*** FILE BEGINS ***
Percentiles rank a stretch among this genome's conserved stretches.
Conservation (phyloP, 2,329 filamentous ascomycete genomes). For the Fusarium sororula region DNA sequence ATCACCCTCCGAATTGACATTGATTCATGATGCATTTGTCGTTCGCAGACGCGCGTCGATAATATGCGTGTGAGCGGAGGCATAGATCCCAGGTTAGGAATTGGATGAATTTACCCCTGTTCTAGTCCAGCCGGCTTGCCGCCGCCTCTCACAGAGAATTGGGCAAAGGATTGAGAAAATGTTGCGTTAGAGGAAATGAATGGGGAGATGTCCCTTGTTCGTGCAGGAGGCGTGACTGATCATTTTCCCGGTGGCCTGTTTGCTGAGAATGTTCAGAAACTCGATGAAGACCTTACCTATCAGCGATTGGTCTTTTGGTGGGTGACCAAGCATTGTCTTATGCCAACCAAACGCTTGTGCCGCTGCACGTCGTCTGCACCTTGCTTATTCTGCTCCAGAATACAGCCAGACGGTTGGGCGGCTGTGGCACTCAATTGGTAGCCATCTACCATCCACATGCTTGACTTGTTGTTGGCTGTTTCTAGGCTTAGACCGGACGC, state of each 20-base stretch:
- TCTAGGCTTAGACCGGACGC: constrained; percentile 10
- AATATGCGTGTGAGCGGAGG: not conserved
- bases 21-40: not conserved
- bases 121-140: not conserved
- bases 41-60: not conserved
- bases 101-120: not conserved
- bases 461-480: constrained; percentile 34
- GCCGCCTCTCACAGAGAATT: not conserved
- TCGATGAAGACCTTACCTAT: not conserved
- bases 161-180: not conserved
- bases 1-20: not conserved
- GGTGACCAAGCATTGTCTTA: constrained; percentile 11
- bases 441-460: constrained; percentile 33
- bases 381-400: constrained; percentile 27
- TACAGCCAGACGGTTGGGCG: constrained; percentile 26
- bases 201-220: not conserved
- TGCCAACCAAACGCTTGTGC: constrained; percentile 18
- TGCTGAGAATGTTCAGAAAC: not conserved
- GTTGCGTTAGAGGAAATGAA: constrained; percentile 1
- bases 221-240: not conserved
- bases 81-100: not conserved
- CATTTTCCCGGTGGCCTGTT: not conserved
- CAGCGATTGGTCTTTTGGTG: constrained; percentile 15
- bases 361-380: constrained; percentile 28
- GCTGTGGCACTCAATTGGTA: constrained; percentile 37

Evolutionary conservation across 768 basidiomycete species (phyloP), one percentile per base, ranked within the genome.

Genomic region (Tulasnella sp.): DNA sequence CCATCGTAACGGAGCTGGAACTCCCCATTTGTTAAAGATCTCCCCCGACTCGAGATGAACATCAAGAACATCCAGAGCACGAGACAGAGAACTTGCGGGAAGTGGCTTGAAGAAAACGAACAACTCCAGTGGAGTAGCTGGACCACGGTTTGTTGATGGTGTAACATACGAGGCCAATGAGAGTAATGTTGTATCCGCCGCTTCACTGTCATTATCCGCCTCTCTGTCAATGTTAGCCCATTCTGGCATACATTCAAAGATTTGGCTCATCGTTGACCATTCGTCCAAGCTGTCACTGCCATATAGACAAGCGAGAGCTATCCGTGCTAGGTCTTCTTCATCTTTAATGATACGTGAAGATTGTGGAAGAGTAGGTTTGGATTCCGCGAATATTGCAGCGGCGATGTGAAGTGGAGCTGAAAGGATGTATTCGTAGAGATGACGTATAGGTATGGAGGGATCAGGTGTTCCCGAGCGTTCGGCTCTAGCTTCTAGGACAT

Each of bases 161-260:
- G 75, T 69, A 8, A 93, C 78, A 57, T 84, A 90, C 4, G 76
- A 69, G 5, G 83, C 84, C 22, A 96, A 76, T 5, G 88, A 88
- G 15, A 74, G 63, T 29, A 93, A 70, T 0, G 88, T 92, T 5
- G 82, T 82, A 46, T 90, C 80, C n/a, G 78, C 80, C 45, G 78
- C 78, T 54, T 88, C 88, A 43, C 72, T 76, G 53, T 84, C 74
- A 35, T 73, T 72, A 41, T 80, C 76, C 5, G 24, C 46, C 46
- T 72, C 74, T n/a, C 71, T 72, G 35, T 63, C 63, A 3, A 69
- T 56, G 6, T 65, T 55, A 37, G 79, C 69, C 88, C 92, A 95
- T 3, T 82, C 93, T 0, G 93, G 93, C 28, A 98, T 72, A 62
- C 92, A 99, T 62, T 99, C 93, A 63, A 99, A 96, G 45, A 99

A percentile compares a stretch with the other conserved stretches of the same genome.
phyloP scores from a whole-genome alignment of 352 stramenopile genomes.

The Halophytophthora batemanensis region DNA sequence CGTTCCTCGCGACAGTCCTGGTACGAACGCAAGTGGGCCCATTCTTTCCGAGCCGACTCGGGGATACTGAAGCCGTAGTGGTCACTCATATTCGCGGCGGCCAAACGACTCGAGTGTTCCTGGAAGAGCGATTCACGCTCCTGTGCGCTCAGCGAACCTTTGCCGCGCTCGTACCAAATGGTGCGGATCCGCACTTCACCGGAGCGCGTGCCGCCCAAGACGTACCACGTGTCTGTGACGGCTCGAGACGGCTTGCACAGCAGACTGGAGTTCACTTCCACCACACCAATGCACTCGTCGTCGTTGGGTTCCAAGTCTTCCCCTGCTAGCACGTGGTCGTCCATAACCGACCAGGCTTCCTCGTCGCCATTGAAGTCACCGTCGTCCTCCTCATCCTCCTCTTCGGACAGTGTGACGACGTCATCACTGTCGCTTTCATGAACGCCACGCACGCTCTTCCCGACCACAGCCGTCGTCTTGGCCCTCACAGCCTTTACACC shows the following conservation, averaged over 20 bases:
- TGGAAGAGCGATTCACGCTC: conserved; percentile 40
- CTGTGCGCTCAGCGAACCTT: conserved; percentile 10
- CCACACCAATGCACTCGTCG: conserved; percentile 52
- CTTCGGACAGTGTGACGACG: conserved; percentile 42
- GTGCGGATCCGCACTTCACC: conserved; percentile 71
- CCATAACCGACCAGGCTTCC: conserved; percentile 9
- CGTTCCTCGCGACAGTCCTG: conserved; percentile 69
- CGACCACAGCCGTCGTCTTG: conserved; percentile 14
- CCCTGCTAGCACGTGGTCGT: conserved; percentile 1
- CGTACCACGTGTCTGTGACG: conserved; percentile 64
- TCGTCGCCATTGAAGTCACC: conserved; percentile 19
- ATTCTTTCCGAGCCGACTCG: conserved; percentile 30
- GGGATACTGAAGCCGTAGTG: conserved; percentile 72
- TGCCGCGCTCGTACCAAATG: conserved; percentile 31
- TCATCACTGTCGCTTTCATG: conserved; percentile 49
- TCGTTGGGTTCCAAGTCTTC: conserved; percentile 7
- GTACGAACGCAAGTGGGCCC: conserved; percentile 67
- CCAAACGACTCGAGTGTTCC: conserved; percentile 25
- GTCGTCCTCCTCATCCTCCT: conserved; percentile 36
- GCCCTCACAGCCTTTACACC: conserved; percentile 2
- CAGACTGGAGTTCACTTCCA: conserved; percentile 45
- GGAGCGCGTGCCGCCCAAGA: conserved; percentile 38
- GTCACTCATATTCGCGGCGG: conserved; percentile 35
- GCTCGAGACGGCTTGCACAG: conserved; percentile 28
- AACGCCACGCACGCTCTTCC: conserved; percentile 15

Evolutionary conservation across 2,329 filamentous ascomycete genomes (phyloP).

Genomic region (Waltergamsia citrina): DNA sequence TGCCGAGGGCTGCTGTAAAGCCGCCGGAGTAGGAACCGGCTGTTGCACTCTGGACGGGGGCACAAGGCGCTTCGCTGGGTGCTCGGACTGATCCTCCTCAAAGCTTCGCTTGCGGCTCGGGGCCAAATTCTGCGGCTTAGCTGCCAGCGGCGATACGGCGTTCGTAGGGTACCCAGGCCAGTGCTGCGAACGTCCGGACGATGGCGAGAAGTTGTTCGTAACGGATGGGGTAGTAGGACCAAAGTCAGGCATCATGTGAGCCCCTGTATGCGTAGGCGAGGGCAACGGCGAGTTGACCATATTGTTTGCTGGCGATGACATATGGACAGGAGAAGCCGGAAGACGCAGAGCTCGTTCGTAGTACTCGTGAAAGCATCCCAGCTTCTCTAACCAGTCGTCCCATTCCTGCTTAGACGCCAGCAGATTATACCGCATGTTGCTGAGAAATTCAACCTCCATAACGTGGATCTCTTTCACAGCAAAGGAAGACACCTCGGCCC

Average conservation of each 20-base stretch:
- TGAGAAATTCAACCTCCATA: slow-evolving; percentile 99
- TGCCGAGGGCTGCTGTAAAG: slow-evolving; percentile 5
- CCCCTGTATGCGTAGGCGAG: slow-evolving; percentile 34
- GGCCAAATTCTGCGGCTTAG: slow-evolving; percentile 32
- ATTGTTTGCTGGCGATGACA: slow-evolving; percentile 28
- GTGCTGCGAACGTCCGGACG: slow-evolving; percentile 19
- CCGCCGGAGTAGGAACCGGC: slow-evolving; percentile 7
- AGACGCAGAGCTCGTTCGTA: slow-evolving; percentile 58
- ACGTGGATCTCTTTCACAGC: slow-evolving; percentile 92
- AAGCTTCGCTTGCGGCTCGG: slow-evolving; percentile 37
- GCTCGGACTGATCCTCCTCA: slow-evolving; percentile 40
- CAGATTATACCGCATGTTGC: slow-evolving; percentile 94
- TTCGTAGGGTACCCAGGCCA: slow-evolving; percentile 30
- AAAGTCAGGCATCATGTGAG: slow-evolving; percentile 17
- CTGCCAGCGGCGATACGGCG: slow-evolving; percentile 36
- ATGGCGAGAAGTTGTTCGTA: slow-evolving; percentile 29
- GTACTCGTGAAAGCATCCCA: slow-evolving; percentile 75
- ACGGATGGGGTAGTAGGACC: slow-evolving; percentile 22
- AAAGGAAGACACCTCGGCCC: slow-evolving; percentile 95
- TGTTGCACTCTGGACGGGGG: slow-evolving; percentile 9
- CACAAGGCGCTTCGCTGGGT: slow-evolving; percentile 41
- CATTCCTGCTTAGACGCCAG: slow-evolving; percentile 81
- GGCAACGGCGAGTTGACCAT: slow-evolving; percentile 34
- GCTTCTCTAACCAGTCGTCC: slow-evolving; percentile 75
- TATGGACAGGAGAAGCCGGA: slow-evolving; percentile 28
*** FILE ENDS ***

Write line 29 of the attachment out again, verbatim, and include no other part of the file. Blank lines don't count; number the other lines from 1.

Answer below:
Genomic region (Tulasnella sp.): DNA sequence CCATCGTAACGGAGCTGGAACTCCCCATTTGTTAAAGATCTCCCCCGACTCGAGATGAACATCAAGAACATCCAGAGCACGAGACAGAGAACTTGCGGGAAGTGGCTTGAAGAAAACGAACAACTCCAGTGGAGTAGCTGGACCACGGTTTGTTGATGGTGTAACATACGAGGCCAATGAGAGTAATGTTGTATCCGCCGCTTCACTGTCATTATCCGCCTCTCTGTCAATGTTAGCCCATTCTGGCATACATTCAAAGATTTGGCTCATCGTTGACCATTCGTCCAAGCTGTCACTGCCATATAGACAAGCGAGAGCTATCCGTGCTAGGTCTTCTTCATCTTTAATGATACGTGAAGATTGTGGAAGAGTAGGTTTGGATTCCGCGAATATTGCAGCGGCGATGTGAAGTGGAGCTGAAAGGATGTATTCGTAGAGATGACGTATAGGTATGGAGGGATCAGGTGTTCCCGAGCGTTCGGCTCTAGCTTCTAGGACAT